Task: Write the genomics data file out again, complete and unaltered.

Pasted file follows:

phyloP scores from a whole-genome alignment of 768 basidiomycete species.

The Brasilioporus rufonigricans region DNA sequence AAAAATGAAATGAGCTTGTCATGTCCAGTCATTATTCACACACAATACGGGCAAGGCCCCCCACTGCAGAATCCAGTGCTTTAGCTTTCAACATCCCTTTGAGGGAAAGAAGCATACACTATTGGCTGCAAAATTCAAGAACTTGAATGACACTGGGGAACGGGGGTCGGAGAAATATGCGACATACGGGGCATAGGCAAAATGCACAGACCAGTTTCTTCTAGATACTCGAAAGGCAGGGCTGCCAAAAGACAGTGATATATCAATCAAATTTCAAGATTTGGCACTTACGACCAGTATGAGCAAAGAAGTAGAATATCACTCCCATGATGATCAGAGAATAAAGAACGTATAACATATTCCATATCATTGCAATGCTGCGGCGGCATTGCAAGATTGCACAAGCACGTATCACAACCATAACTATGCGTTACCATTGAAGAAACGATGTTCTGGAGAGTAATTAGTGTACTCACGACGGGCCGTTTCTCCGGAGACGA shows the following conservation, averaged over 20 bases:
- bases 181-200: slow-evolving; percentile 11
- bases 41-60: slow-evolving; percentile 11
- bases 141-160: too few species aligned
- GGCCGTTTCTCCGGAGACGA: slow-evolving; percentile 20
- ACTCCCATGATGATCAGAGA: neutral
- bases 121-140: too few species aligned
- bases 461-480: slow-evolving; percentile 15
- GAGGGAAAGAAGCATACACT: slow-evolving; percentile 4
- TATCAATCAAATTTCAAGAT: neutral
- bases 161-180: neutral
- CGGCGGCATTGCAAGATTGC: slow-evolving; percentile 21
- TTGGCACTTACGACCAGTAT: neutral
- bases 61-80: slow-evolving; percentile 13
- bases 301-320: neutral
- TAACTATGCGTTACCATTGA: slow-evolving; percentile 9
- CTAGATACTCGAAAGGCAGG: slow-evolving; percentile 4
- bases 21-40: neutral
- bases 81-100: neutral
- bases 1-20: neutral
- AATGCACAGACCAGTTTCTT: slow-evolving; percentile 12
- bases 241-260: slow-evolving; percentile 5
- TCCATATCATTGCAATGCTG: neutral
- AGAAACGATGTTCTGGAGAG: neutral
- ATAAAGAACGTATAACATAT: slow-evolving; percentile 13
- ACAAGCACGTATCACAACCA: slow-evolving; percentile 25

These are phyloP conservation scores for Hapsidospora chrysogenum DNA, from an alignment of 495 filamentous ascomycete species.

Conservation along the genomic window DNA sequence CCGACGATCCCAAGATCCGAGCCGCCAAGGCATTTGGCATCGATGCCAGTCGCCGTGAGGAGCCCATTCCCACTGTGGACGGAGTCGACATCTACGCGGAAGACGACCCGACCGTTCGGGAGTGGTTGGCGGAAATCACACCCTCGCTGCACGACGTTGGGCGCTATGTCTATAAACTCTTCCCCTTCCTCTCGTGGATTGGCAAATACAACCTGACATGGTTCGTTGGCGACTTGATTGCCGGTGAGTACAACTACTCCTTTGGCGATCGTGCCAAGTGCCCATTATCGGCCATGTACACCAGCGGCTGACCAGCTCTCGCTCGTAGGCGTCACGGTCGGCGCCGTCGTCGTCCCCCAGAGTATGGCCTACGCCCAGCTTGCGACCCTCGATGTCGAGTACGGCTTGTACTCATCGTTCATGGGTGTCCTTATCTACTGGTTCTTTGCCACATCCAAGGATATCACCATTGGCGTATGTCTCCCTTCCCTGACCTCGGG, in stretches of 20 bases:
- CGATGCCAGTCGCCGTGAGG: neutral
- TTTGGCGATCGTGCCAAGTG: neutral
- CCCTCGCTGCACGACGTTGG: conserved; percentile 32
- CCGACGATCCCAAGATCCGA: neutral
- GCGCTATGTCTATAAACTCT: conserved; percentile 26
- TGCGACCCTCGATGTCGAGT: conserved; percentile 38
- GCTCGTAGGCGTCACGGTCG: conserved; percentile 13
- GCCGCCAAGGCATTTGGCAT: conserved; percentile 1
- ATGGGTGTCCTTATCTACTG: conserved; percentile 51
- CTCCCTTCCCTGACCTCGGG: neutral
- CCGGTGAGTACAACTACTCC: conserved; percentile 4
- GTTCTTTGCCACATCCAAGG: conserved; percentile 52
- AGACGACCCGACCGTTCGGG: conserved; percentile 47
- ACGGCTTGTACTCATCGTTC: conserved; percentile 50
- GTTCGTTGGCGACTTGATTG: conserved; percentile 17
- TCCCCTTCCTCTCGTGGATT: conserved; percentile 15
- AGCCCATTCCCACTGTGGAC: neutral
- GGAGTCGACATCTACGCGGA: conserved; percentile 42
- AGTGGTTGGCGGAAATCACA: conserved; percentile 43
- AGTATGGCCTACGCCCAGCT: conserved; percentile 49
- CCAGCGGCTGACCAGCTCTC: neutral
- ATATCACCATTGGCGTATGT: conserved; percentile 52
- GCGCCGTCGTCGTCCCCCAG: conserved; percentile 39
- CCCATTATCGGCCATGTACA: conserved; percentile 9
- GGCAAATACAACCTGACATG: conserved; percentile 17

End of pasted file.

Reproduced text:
phyloP scores from a whole-genome alignment of 768 basidiomycete species.

The Brasilioporus rufonigricans region DNA sequence AAAAATGAAATGAGCTTGTCATGTCCAGTCATTATTCACACACAATACGGGCAAGGCCCCCCACTGCAGAATCCAGTGCTTTAGCTTTCAACATCCCTTTGAGGGAAAGAAGCATACACTATTGGCTGCAAAATTCAAGAACTTGAATGACACTGGGGAACGGGGGTCGGAGAAATATGCGACATACGGGGCATAGGCAAAATGCACAGACCAGTTTCTTCTAGATACTCGAAAGGCAGGGCTGCCAAAAGACAGTGATATATCAATCAAATTTCAAGATTTGGCACTTACGACCAGTATGAGCAAAGAAGTAGAATATCACTCCCATGATGATCAGAGAATAAAGAACGTATAACATATTCCATATCATTGCAATGCTGCGGCGGCATTGCAAGATTGCACAAGCACGTATCACAACCATAACTATGCGTTACCATTGAAGAAACGATGTTCTGGAGAGTAATTAGTGTACTCACGACGGGCCGTTTCTCCGGAGACGA shows the following conservation, averaged over 20 bases:
- bases 181-200: slow-evolving; percentile 11
- bases 41-60: slow-evolving; percentile 11
- bases 141-160: too few species aligned
- GGCCGTTTCTCCGGAGACGA: slow-evolving; percentile 20
- ACTCCCATGATGATCAGAGA: neutral
- bases 121-140: too few species aligned
- bases 461-480: slow-evolving; percentile 15
- GAGGGAAAGAAGCATACACT: slow-evolving; percentile 4
- TATCAATCAAATTTCAAGAT: neutral
- bases 161-180: neutral
- CGGCGGCATTGCAAGATTGC: slow-evolving; percentile 21
- TTGGCACTTACGACCAGTAT: neutral
- bases 61-80: slow-evolving; percentile 13
- bases 301-320: neutral
- TAACTATGCGTTACCATTGA: slow-evolving; percentile 9
- CTAGATACTCGAAAGGCAGG: slow-evolving; percentile 4
- bases 21-40: neutral
- bases 81-100: neutral
- bases 1-20: neutral
- AATGCACAGACCAGTTTCTT: slow-evolving; percentile 12
- bases 241-260: slow-evolving; percentile 5
- TCCATATCATTGCAATGCTG: neutral
- AGAAACGATGTTCTGGAGAG: neutral
- ATAAAGAACGTATAACATAT: slow-evolving; percentile 13
- ACAAGCACGTATCACAACCA: slow-evolving; percentile 25

These are phyloP conservation scores for Hapsidospora chrysogenum DNA, from an alignment of 495 filamentous ascomycete species.

Conservation along the genomic window DNA sequence CCGACGATCCCAAGATCCGAGCCGCCAAGGCATTTGGCATCGATGCCAGTCGCCGTGAGGAGCCCATTCCCACTGTGGACGGAGTCGACATCTACGCGGAAGACGACCCGACCGTTCGGGAGTGGTTGGCGGAAATCACACCCTCGCTGCACGACGTTGGGCGCTATGTCTATAAACTCTTCCCCTTCCTCTCGTGGATTGGCAAATACAACCTGACATGGTTCGTTGGCGACTTGATTGCCGGTGAGTACAACTACTCCTTTGGCGATCGTGCCAAGTGCCCATTATCGGCCATGTACACCAGCGGCTGACCAGCTCTCGCTCGTAGGCGTCACGGTCGGCGCCGTCGTCGTCCCCCAGAGTATGGCCTACGCCCAGCTTGCGACCCTCGATGTCGAGTACGGCTTGTACTCATCGTTCATGGGTGTCCTTATCTACTGGTTCTTTGCCACATCCAAGGATATCACCATTGGCGTATGTCTCCCTTCCCTGACCTCGGG, in stretches of 20 bases:
- CGATGCCAGTCGCCGTGAGG: neutral
- TTTGGCGATCGTGCCAAGTG: neutral
- CCCTCGCTGCACGACGTTGG: conserved; percentile 32
- CCGACGATCCCAAGATCCGA: neutral
- GCGCTATGTCTATAAACTCT: conserved; percentile 26
- TGCGACCCTCGATGTCGAGT: conserved; percentile 38
- GCTCGTAGGCGTCACGGTCG: conserved; percentile 13
- GCCGCCAAGGCATTTGGCAT: conserved; percentile 1
- ATGGGTGTCCTTATCTACTG: conserved; percentile 51
- CTCCCTTCCCTGACCTCGGG: neutral
- CCGGTGAGTACAACTACTCC: conserved; percentile 4
- GTTCTTTGCCACATCCAAGG: conserved; percentile 52
- AGACGACCCGACCGTTCGGG: conserved; percentile 47
- ACGGCTTGTACTCATCGTTC: conserved; percentile 50
- GTTCGTTGGCGACTTGATTG: conserved; percentile 17
- TCCCCTTCCTCTCGTGGATT: conserved; percentile 15
- AGCCCATTCCCACTGTGGAC: neutral
- GGAGTCGACATCTACGCGGA: conserved; percentile 42
- AGTGGTTGGCGGAAATCACA: conserved; percentile 43
- AGTATGGCCTACGCCCAGCT: conserved; percentile 49
- CCAGCGGCTGACCAGCTCTC: neutral
- ATATCACCATTGGCGTATGT: conserved; percentile 52
- GCGCCGTCGTCGTCCCCCAG: conserved; percentile 39
- CCCATTATCGGCCATGTACA: conserved; percentile 9
- GGCAAATACAACCTGACATG: conserved; percentile 17